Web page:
Predecessor Successor Combined Successor July 1, 2011 July 21, 2011 Fiscal Year Fiscal Year Fiscal Year through through Ended Ended Ended July 20, 2011 June 30, 2012 June 30, 2012 June 30, 2013 June 30, 2014 Revenue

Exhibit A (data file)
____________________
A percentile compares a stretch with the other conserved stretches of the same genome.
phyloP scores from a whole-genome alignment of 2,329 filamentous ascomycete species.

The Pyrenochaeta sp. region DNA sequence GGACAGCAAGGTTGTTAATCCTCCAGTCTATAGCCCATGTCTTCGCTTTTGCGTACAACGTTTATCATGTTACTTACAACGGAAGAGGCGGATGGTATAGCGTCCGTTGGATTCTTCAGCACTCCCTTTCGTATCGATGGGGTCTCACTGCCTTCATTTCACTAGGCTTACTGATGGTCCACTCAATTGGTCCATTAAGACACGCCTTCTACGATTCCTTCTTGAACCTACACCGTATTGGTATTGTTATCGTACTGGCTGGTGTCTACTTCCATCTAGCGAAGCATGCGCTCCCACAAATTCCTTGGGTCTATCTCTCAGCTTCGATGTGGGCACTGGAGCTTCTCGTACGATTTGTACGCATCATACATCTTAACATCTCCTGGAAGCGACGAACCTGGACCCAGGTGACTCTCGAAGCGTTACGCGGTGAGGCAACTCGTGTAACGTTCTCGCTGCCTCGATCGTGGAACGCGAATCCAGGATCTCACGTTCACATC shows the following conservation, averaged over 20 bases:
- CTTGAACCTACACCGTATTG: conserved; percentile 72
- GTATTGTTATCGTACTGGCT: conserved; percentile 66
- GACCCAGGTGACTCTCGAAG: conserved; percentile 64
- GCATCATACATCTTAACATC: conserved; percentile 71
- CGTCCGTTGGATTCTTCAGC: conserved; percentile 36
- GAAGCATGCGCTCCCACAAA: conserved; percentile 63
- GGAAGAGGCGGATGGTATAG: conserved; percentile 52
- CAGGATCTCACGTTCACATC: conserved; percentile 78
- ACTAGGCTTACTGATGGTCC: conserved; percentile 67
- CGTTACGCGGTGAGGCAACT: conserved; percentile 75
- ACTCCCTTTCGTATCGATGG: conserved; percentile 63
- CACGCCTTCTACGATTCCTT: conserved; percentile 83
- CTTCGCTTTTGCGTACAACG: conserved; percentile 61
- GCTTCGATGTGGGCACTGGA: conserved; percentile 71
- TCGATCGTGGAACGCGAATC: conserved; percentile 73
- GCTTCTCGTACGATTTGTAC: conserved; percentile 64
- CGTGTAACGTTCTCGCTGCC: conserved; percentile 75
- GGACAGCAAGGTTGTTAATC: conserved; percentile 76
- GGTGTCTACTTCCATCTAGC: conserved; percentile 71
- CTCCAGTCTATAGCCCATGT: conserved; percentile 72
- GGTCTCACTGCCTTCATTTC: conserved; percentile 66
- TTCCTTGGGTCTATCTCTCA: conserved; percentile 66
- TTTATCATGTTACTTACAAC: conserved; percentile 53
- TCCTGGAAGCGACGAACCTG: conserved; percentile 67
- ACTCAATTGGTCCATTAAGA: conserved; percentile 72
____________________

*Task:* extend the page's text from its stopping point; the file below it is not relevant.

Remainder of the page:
$ 99,308 $ 1,575,872 $ 1,675,180 $ 1,507,722 $ 1,386,363Operating costs and expenses: Cost of services 78,550 1,191,256 1,269,806 1,140,014 1,060,407 Selling, general and administrative 13,721 215,369 229,090 198,338 181,937 Depreciation and amortization of property and equipment 837 14,186 15,023 12,199 9,194 Amortization of intangible assets 442 91,551 91,993 88,147 72,711 Transaction costs 68,069 699 68,768 - - Impairment of goodwill and other assets - - - 345,753 - Gain on the sale of a portion of the Health & Civil business - - - - (1,564 ) Total operating costs and expenses 161,619 1,513,061 1,674,680 1,784,451 1,322,685 Operating (loss) income (62,311 ) 62,811 500 (276,729 ) 63,678 Interest expense (19 ) (101,715 ) (101,734 ) (100,777 ) (104,191 ) Interest income 13 85 98 43 65 Loss from continuing operations before income taxes (62,317 ) (38,819 ) (101,136 ) (377,463 ) (40,448 ) Benefit from income taxes (18,462 ) (14,768 ) (33,230 ) (60,169 ) (16,286 ) Loss from continuing operations (43,855 ) (24,051 ) (67,906 ) (317,294 ) (24,162 ) Loss from discontinued operations, net of tax (1,126 ) (4,893 ) (6,019 ) - - Net loss $ (44,981 ) $ (28,944 ) $ (73,925 ) $ (317,294 ) $ (24,162 )Predecessor Successor Combined Successor July 1, 2011 July 21, 2011 Fiscal Year Fiscal Year Fiscal Year through through Ended Ended Ended July 20, 2011 June 30, 2012 June 30, 2012 June 30, 2013 June 30, 2014 Net cash provided by operating activities (1) $ 43,136 $ 54,215 $ 97,351 $ 66,825 $ 145,653Net cash used in investing activities (1) (1,876 ) (1,736,302 ) (1,738,178 ) (45,422 ) (1,863 ) Net cash provided by (used in) financing activities (1) 505 1,472,380 1,472,885 (20,000 ) (40,000 ) Effect of exchange rate changes on cash and cash equivalents (1) 22 (191 ) (169 ) - - Net increase (decrease) in cash and cash equivalents $ 41,787 $ (209,898 ) $ (168,111 ) $ 1,403 $ 103,790(1) Includes results of discontinued operations in fiscal 2011 and 2012. Items Affecting the Comparability of Our Operating Results We define Adjusted EBITDA as GAAP net loss plus (i) provision for (benefit from) income taxes, (ii) net interest (income) expense, (iii) depreciation and amortization of property and equipment, and (iv) amortization of intangible assets, or EBITDA, adjusted to exclude certain items that do not relate directly to our ongoing operations or which are non-cash in nature. Adjusted EBITDA, or Consolidated EBITDA as is defined in the credit agreement, as presented in the table below is used to determine our compliance with certain covenants contained in our credit agreement. We also use Adjusted EBITDA as a supplemental measure 35 -------------------------------------------------------------------------------- in the evaluation of our business because it provides a meaningful measure of operational performance by eliminating the effects of period-to-period changes in taxes and interest expense, among other things. Adjusted EBITDA decreased in fiscal 2014 and 2013 compared to fiscal 2013 and 2012, respectively, due primarily to a decline in direct labor services caused by the federal budget pressures and increasingly competitive market environment. Adjusted EBTIDA margin for fiscal 2012, 2013 and 2014, excluding the impact of any acquisitions, was 12.1%, 12.6% and 12.9%, respectively. Additionally, Adjusted EBTIDA for fiscal 2014 was negatively impacted by the shutdown in October 2013by approximately $4 million. Combined Successor Fiscal Year Fiscal Year Fiscal Year Ended Ended Ended June 30, 2012 June 30, 2013 June 30, 2014 Loss from continuing operations $ (67,906 ) $ (317,294 ) $ (24,162 )Benefit from income taxes (33,230 ) (60,169 ) (16,286 ) Interest expense, net 101,636 100,734 104,126 Depreciation and amortization of property and equipment 16,809 13,484 10,725 Amortization of intangible assets 91,993 88,147 72,711 Stock compensation 2,402 2,836 3,346 Severance 4,859 1,723 1,479 Facility exit charge 4,417 3,811 12,810 Other, net 10,986 6,353 4,007 Transaction costs 68,768 - - Impairment of goodwill and other assets - 345,753 - Gain on the sale of a portion of the Health & Civil business - - (1,564 ) Subtotal - Adjusted EBITDA before certain items 200,734 185,378 167,192 EBITDA impact of acquisitions - 4,139 - EBITDA impact of cost savings 2,459 4,334 11,607 Adjusted EBITDA $ 203,193 $ 193,851 $ 178,799The following items affect the comparability of our net loss period-over-period, and therefore, have been adjusted in arriving at Adjusted EBITDA: • Stock compensation expense related to the stock incentive plans . The charges are included in SG&A expenses in the consolidated statement of operations. • Severance charges incurred to primarily reduce our indirect labor force. The gross charges are included in SG&A expenses in the consolidated statement of operations. • Facility exit charges related to the exit of underutilized space in certain of our leased facilities. The charges are included in SG&A expenses in the consolidated statement of operations.